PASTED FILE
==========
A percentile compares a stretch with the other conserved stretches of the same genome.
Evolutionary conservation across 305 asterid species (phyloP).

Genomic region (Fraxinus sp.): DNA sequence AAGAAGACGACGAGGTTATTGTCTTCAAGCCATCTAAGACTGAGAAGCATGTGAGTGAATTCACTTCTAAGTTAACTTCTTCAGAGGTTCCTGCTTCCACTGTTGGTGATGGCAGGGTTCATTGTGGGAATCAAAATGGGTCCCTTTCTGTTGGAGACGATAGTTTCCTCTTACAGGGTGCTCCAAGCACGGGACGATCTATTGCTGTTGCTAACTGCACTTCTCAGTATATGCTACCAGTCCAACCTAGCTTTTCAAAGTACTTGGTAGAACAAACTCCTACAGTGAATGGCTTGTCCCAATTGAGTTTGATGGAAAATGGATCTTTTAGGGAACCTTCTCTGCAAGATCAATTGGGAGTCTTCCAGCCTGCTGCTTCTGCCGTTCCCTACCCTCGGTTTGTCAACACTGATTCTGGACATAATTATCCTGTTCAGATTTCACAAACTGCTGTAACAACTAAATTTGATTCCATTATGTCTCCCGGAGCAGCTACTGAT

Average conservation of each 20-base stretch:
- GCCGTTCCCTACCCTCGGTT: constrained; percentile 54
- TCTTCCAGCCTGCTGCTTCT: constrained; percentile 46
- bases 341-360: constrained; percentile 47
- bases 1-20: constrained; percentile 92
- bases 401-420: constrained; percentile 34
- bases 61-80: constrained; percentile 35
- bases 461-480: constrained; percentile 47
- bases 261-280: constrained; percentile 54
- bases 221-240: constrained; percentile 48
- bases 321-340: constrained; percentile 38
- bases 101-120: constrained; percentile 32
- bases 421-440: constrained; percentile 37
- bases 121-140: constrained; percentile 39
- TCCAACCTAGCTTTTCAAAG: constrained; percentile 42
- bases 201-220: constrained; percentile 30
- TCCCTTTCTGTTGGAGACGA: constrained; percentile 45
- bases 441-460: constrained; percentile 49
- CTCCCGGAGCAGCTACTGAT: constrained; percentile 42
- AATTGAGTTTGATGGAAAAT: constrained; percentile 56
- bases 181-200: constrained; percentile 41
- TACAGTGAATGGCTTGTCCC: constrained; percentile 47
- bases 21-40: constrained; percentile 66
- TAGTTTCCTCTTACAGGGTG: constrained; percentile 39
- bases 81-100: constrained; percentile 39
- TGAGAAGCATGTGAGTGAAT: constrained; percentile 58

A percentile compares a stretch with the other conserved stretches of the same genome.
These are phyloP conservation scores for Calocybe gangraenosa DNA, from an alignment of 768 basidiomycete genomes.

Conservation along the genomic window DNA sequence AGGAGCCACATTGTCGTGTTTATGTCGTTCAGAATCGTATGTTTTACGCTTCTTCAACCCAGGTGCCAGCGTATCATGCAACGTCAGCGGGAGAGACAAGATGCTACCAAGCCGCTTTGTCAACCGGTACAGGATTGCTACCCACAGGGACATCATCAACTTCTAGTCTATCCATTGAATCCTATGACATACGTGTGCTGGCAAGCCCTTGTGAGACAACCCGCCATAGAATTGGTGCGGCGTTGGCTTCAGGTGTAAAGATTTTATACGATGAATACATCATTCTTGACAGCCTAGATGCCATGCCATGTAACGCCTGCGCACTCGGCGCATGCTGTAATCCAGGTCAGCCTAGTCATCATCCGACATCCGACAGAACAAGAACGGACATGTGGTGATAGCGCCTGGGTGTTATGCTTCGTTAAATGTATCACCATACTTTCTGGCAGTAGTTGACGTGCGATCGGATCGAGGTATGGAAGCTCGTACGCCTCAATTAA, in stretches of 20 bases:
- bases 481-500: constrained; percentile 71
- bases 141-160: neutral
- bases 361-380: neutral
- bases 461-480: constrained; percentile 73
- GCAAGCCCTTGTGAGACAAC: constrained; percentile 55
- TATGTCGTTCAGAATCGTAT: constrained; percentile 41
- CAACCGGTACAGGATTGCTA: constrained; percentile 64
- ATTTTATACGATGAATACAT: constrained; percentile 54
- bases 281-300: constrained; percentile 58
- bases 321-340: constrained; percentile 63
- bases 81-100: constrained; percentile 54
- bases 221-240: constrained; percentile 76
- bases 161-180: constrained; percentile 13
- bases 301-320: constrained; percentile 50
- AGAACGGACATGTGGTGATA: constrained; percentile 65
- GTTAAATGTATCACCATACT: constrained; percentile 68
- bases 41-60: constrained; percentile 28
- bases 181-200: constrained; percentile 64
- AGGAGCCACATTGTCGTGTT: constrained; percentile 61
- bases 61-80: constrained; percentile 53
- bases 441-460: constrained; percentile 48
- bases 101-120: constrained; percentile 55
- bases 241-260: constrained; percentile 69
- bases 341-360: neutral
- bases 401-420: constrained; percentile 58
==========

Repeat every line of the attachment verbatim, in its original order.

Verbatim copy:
A percentile compares a stretch with the other conserved stretches of the same genome.
Evolutionary conservation across 305 asterid species (phyloP).

Genomic region (Fraxinus sp.): DNA sequence AAGAAGACGACGAGGTTATTGTCTTCAAGCCATCTAAGACTGAGAAGCATGTGAGTGAATTCACTTCTAAGTTAACTTCTTCAGAGGTTCCTGCTTCCACTGTTGGTGATGGCAGGGTTCATTGTGGGAATCAAAATGGGTCCCTTTCTGTTGGAGACGATAGTTTCCTCTTACAGGGTGCTCCAAGCACGGGACGATCTATTGCTGTTGCTAACTGCACTTCTCAGTATATGCTACCAGTCCAACCTAGCTTTTCAAAGTACTTGGTAGAACAAACTCCTACAGTGAATGGCTTGTCCCAATTGAGTTTGATGGAAAATGGATCTTTTAGGGAACCTTCTCTGCAAGATCAATTGGGAGTCTTCCAGCCTGCTGCTTCTGCCGTTCCCTACCCTCGGTTTGTCAACACTGATTCTGGACATAATTATCCTGTTCAGATTTCACAAACTGCTGTAACAACTAAATTTGATTCCATTATGTCTCCCGGAGCAGCTACTGAT

Average conservation of each 20-base stretch:
- GCCGTTCCCTACCCTCGGTT: constrained; percentile 54
- TCTTCCAGCCTGCTGCTTCT: constrained; percentile 46
- bases 341-360: constrained; percentile 47
- bases 1-20: constrained; percentile 92
- bases 401-420: constrained; percentile 34
- bases 61-80: constrained; percentile 35
- bases 461-480: constrained; percentile 47
- bases 261-280: constrained; percentile 54
- bases 221-240: constrained; percentile 48
- bases 321-340: constrained; percentile 38
- bases 101-120: constrained; percentile 32
- bases 421-440: constrained; percentile 37
- bases 121-140: constrained; percentile 39
- TCCAACCTAGCTTTTCAAAG: constrained; percentile 42
- bases 201-220: constrained; percentile 30
- TCCCTTTCTGTTGGAGACGA: constrained; percentile 45
- bases 441-460: constrained; percentile 49
- CTCCCGGAGCAGCTACTGAT: constrained; percentile 42
- AATTGAGTTTGATGGAAAAT: constrained; percentile 56
- bases 181-200: constrained; percentile 41
- TACAGTGAATGGCTTGTCCC: constrained; percentile 47
- bases 21-40: constrained; percentile 66
- TAGTTTCCTCTTACAGGGTG: constrained; percentile 39
- bases 81-100: constrained; percentile 39
- TGAGAAGCATGTGAGTGAAT: constrained; percentile 58

A percentile compares a stretch with the other conserved stretches of the same genome.
These are phyloP conservation scores for Calocybe gangraenosa DNA, from an alignment of 768 basidiomycete genomes.

Conservation along the genomic window DNA sequence AGGAGCCACATTGTCGTGTTTATGTCGTTCAGAATCGTATGTTTTACGCTTCTTCAACCCAGGTGCCAGCGTATCATGCAACGTCAGCGGGAGAGACAAGATGCTACCAAGCCGCTTTGTCAACCGGTACAGGATTGCTACCCACAGGGACATCATCAACTTCTAGTCTATCCATTGAATCCTATGACATACGTGTGCTGGCAAGCCCTTGTGAGACAACCCGCCATAGAATTGGTGCGGCGTTGGCTTCAGGTGTAAAGATTTTATACGATGAATACATCATTCTTGACAGCCTAGATGCCATGCCATGTAACGCCTGCGCACTCGGCGCATGCTGTAATCCAGGTCAGCCTAGTCATCATCCGACATCCGACAGAACAAGAACGGACATGTGGTGATAGCGCCTGGGTGTTATGCTTCGTTAAATGTATCACCATACTTTCTGGCAGTAGTTGACGTGCGATCGGATCGAGGTATGGAAGCTCGTACGCCTCAATTAA, in stretches of 20 bases:
- bases 481-500: constrained; percentile 71
- bases 141-160: neutral
- bases 361-380: neutral
- bases 461-480: constrained; percentile 73
- GCAAGCCCTTGTGAGACAAC: constrained; percentile 55
- TATGTCGTTCAGAATCGTAT: constrained; percentile 41
- CAACCGGTACAGGATTGCTA: constrained; percentile 64
- ATTTTATACGATGAATACAT: constrained; percentile 54
- bases 281-300: constrained; percentile 58
- bases 321-340: constrained; percentile 63
- bases 81-100: constrained; percentile 54
- bases 221-240: constrained; percentile 76
- bases 161-180: constrained; percentile 13
- bases 301-320: constrained; percentile 50
- AGAACGGACATGTGGTGATA: constrained; percentile 65
- GTTAAATGTATCACCATACT: constrained; percentile 68
- bases 41-60: constrained; percentile 28
- bases 181-200: constrained; percentile 64
- AGGAGCCACATTGTCGTGTT: constrained; percentile 61
- bases 61-80: constrained; percentile 53
- bases 441-460: constrained; percentile 48
- bases 101-120: constrained; percentile 55
- bases 241-260: constrained; percentile 69
- bases 341-360: neutral
- bases 401-420: constrained; percentile 58